There are other cuts with enticing elements, even though most are lacking in any sense of urgency or intensity, let alone resolution. I liked “Deep Frost Film” for its tender, yet unemotional, take on what seems to be a couple at the moment of break-up:

...and I look over at you
and past you, not to stop you
and look out the window...
suddenly I see a spot on my tee shirt
and everything stops and rests in the air
even the dust motes don’t dare to lie on the carpet...

In “Red Harvest,” noir-film sound effects and a nice sax lick set the scene for a ’50s-era Mickey Spillane character, who jumps into alleys with his “rod” and shoots someone’s cheating husband, then becomes the target himself, but we never know why. And why should we? This is oral messaging and the message is this: We’re all targets, or maybe it’s, Don’t ask why about anything.

A while back, I attended a reading that featured a jazz ensemble playing extemporaneous riffs to back up the poets. When it was my turn, a fellow poet, sensing my inexperience at this kind of performance art, said, “Read to the beat.” That little piece of advice saved me from meltdown. I let the musicians establish a pulse, then adapted my lines to their rhythms and cadences and survived with compliments.

Jazz Garden, painting by Debra Hurd
Jazz Garden © by Debra Hurd

In much the same way, you may resist the breezy familiarity of an INTRODUCTION, as I did in the beginning, thinking that true poetry has its own music and doesn’t need a back-up. Or, you may conclude, as I do, that the infectious rhythms and cadences of this time-tested genre survive quite well here, with compliments.


  1. Poems by Danish poet Dan Turèll translated and read by Thomas E. Kennedy, with music by Danish film composer Halfdan E (CD available through Plant Sounds)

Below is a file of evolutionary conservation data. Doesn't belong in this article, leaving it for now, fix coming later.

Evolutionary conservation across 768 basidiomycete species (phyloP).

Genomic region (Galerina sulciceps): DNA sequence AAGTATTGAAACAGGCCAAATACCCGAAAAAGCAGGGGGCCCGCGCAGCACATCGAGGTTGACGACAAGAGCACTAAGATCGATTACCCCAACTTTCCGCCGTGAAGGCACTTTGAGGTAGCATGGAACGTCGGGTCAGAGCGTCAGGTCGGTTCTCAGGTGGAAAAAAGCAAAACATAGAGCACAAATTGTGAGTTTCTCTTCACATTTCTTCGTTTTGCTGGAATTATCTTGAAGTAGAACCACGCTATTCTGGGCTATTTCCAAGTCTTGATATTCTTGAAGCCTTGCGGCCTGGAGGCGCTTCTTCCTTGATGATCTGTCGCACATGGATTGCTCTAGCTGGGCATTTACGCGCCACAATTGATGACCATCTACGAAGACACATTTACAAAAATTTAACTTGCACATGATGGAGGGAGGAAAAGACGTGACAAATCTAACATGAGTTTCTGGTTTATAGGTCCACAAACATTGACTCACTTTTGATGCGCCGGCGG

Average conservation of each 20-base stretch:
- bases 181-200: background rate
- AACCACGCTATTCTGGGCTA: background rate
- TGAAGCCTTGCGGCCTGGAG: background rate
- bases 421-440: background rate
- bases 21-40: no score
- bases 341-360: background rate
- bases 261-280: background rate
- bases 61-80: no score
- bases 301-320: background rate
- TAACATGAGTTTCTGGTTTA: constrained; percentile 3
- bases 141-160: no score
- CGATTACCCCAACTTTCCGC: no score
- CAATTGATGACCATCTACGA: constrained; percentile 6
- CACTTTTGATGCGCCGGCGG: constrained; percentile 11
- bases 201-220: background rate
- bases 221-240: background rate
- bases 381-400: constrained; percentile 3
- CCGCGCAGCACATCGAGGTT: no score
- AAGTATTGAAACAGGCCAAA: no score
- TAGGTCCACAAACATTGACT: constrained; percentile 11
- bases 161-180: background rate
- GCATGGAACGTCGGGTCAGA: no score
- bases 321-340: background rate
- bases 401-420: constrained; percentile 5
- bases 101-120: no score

2. From Last Walk Through the City, Serving House Journal (Fall 2013); includes an audio clip plus bios and liner notes

  3. T.S. Eliot, “The Wasteland” (1922)

  4. Pablo Neruda, “Tonight I Can Write the Saddest Lines” in Twenty Love Poems and a Song of Despair, translated by M.S. Merwin (Penguin Classics, 2003)

  5. “...the old neighbor who stops by.../ the letters that must be written...” from Dan Turèll’s poem, “A Tribute to the Everyday Things,” the first selection on the CD reviewed above

  6. “...I’ll stop in someplace in one of the serving houses.../ and savor a bitter...” from Turèll’s poem, “Last Walk Through the City”

Jack Cooper’s
Issue 4, Fall 2015
Portrait of Jack Cooper, by Daniela Le Roy
Photo by Daniela Le Roy

first formal collection of poetry, Across My Silence, was published by World Audience, Inc. (New York, NY, 2007). His work has been nominated three times for a Pushcart Prize and chosen as a finalist in North American Review’s 2011 James Hearst Poetry Prize and in the 2014 Eco Arts Award in Creative Excellence. His micro-fiction, “Options,” won first place in the Flash Fiction Chronicles String-of-10-SEVEN Contest in 2015.

Cooper’s poetry and/or flash fiction and mini-plays have appeared in Slant, Bryant Literary Review, Connecticut River Review, The South Dakota Review, The Evansville Review, North American Review, The MacGuffin, and many other publications.

His play That Perfect Moment, co-written with Charles Bartlett, was a headliner at the NOHO Arts Center in North Hollywood, California, and The Little Victory in the 2009-10 seasons.

More on the Web: By, About, and Beyond

A Man with a Beautiful Mind: Jack Cooper, an interview by Sonya Sabanac for Poet’s Quarterly (1 October 2012); includes the concrete poem, “Shrew”

Debra Hurd
Issue 4, Fall 2015

Based in Austin, Texas, painter and pianist Debra Hurd is known for her vibrant paintings of city scenes and jazz, rock, and blues musicians, as well as her live performances of boogie-woogie, honky-tonk music.

Learn more about the artist and view her galleries at:

More on the Web: By, About, and Beyond

Storm at Dusk, a city-scape oil painting at the artist’s blog (31 January 2009)

Bob Marley’s Hair, a portrait of the reggae singer (6 September 2011)

Angry Forest, abstract acrylic (21 March 2014)

Stone Cottage (23 May 2012)

Mosaic Jazz #4 (16 March 2014)